He has previously worked in the political and social arts, criticizing Vladimir Putin and the arrest of Alexei Navalny. In the summer, in Vilnius Lukiškės Prison, the couple organized an exhibition of installations “27” about 27 years of Lukashenko’s rule. “We escaped from prison – we ended up in prison, Sviatlana joked. – Political issues were traumatic and tiring for me. Therefore, I am now immersed in the opposite creation – I paint acts. In addition, the old graphics seem significant to me. It has a lasting value. ”
Artists continue to curate the activities of the Belarusian graphics house, teaching other artists how to work with the equipment there, only now they do it remotely. “We are one of the few specialists in antique printing equipment, especially lithography. When we learned that next year had been declared the year of Skaryna, we thought, who if not us,” Sviatlana said.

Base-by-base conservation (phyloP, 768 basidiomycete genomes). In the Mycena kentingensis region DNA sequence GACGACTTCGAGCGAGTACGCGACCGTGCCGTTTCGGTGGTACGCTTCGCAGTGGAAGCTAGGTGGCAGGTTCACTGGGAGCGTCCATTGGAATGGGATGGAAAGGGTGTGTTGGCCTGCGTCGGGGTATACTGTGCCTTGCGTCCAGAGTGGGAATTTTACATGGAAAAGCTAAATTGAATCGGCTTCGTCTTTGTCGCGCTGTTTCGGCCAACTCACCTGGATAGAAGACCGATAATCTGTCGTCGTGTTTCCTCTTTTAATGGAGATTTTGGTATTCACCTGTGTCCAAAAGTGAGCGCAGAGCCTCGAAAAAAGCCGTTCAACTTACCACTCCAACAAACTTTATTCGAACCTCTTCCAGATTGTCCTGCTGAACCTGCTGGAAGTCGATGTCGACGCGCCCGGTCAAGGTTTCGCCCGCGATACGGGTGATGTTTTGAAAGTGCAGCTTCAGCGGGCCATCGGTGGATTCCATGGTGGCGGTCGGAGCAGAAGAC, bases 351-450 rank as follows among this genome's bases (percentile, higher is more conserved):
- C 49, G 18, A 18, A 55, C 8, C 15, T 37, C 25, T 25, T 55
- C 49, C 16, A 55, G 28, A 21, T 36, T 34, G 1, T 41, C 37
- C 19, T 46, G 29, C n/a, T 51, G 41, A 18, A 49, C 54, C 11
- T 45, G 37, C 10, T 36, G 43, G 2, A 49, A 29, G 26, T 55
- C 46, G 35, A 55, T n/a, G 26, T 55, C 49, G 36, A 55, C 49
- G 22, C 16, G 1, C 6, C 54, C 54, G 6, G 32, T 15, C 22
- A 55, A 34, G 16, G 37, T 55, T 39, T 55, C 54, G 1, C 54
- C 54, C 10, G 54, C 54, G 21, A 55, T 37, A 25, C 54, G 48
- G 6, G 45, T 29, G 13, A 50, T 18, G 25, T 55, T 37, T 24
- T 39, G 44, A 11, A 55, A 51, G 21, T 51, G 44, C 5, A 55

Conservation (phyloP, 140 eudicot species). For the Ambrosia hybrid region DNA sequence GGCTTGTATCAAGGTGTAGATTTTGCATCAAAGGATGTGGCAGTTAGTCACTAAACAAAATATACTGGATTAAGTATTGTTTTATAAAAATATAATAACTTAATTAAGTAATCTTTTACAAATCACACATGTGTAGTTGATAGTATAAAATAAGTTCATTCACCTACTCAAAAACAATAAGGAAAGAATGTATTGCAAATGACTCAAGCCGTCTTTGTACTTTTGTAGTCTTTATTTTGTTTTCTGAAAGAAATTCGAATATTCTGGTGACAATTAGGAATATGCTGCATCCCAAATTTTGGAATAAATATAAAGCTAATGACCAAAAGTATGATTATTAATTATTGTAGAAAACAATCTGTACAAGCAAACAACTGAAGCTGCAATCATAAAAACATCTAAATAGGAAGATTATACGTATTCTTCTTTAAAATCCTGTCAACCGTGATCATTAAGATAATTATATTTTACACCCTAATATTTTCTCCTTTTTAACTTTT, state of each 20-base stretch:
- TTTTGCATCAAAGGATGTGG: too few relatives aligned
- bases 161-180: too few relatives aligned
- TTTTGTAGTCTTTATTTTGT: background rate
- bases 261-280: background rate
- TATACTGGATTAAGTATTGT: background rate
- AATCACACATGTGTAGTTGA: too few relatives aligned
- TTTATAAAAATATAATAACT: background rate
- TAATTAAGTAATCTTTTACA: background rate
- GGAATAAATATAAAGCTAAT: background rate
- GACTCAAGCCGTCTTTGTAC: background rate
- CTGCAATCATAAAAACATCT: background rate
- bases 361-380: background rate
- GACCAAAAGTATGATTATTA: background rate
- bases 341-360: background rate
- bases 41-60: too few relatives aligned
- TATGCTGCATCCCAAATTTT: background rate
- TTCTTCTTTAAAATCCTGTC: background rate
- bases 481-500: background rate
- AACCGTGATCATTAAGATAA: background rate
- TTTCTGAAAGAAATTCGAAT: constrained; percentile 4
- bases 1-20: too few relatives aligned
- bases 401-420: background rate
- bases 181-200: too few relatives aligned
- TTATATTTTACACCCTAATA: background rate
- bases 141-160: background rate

Skaryna is extremely important for Belarusian culture and historical memory, as he wrote in the old Ruthenian language, trying to make the Bible accessible and understandable to ordinary people. He traveled to many European countries at a time when the ideas of humanism were spreading across Europe, he was an advanced and progressive man.